Sunday, May 15, 2011

Kung Fu Panda - A Dreamworks Movie That Feels Like an Actual Movie

All too often, Dreamworks Animation has released movies with humor based mostly on celebrity jokes and references, as well as other things that would make a movie seem dated as time goes on. This time, however, Dreamworks managed to make a movie that not only manages to stay fresh after a couple of years, but also has a more immersive plot.

The story revolves around a Panda named Po (Jack Black), who dreams of becoming a master of Kung Fu. To this end, he idolizes five masters of this art known as the Furious Five: Tigress (Angelina Jolie), Viper (Lucy Liu), Mantis (Seth Rogen), Monkey (Jackie Chan), and Crane (David Cross), all of whom are trained by Master Shifu (Dustin Hoffman) to protect the Valley of Peace. However, he is a villager who works with his Goose father Ping's (James Hong) noodle restaurant and believes that he may never achieve his dream. But when he hears that the temple is going to pick someone to be the Dragon Warrior, he attends, only to be locked outside. By strapping fireworks to a chair, he manages to get into the outer part of the temple, but ends up getting picked as the Dragon Warrior by the elderly tortoise Master Oogway (Randall Duk Kim). Everyone, including Po himself, believes this to be a mistake, especially Shifu. At the same time, a snow leopard named Tai Lung (Ian McShane) escapes from a prison built specifically to hold him and makes his way to the Valley of Peace. Now Po must try his hardest to become the Dragon Warrior in order to protect the valley from the wrath of Tai Lung.

I was able to really get into this story, which has just the right blend of drama and comedy to keep anyone watching to see what would happen next. The action, being a kung-fu movie, is very exaggerated but entertaining. I loved the diverse camera angles used to display the over-the-top martial arts, as well as the moves themselves. At the same time, the characters in the movie look very well animated, with colors that help them stand out from each other. Their clothes look as though they came from China centuries ago, which actually suits the genre very well. The scenery also contains a bright color palette, which evokes images of early China that are seen in one's head when they think of the country.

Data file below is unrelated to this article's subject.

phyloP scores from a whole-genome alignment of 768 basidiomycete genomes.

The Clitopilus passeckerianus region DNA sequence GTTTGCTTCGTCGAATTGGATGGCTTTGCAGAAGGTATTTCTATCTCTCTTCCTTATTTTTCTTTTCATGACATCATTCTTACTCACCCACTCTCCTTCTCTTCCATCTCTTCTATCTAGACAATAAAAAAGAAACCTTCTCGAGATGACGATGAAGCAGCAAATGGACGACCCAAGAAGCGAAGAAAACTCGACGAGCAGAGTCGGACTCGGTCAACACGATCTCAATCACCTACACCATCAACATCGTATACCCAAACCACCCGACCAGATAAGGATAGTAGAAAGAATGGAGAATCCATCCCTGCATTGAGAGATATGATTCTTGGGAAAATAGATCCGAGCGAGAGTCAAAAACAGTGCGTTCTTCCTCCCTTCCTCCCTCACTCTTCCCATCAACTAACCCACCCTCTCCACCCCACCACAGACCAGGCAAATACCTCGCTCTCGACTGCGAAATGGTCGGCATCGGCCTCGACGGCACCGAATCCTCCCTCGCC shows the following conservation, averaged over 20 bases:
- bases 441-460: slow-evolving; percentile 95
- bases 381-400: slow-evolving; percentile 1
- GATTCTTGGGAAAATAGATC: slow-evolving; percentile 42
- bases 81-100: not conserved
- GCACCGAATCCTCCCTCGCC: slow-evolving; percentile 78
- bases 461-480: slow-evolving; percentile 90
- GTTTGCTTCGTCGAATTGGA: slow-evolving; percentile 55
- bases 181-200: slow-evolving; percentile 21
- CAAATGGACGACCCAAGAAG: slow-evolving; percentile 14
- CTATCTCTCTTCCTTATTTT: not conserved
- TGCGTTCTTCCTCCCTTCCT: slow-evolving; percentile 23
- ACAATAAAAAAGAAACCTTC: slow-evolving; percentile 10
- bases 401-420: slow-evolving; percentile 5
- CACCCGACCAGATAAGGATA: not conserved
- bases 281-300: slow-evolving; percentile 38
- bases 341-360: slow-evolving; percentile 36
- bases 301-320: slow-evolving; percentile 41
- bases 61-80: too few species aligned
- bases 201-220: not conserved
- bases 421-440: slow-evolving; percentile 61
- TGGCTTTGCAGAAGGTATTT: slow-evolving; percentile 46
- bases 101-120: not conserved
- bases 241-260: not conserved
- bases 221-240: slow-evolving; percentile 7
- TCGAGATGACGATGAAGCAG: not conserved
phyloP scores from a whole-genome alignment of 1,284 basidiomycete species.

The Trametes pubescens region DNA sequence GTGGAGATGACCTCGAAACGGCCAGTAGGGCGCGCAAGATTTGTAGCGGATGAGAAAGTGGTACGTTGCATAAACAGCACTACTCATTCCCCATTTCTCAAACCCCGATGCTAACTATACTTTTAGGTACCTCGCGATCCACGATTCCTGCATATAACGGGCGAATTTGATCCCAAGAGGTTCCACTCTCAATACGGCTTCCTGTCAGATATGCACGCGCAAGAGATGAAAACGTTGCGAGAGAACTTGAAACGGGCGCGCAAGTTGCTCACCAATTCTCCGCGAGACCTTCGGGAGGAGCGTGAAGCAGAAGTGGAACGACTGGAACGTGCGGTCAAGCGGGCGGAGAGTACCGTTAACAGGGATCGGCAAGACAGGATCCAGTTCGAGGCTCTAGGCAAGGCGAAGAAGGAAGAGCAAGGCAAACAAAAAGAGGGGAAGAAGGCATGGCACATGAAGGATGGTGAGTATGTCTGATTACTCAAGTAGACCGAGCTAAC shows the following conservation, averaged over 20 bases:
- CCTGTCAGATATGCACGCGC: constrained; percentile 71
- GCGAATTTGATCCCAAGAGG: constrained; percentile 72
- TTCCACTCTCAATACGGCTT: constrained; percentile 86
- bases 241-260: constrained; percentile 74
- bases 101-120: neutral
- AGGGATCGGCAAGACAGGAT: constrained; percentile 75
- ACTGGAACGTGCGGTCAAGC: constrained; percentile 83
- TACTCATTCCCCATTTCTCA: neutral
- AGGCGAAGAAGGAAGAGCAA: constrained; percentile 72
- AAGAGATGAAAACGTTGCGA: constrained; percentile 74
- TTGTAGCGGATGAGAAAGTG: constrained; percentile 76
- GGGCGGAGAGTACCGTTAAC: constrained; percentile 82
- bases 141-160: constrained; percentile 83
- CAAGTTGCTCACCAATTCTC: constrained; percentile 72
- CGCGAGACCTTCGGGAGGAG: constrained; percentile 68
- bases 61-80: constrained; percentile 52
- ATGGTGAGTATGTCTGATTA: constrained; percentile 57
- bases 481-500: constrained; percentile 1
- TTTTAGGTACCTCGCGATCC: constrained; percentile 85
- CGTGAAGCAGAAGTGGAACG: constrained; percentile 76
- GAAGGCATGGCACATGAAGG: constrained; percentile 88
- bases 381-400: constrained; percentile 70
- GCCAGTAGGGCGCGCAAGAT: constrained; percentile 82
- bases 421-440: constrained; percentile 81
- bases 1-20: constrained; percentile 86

The voice cast was also very well chosen, with Jack Black giving one of his better performances in a movie. The personalities of these characters were also very believable and diverse. It was great to watch them interact with one another, especially when the Furious Five are getting used to Po's presence around the temple. Oogway's dialogue sounds like it comes from a particularly insightful fortune cookie, but can be good lessons to take to heart.

The sound effects matched the events well, if also sounding a bit cartoony in a couple of spots, such as the sound of bowling pins when Tai Lung knocks some guards over during his prison break. The music accompanying the events is scored excellently by Hans Zimmer and John Powell and matches the mood nicely.

As a Dreamworks film, Kung Fu Panda throws you a curveball and defies all expectations, being more serious than the trailers may indicate. As a martial arts flick, it rivals many other animated movies with battle scenes in both style and humor. I would proudly recommend this movie to anyone who wants to see one of the best films Dreamworks Animation has put out in a long time, or to anyone who wants some great quality action and story. Going outside of the studio's comfort zone worked with this movie, and I hope they do it again with the upcoming Kung Fu Panda 2.

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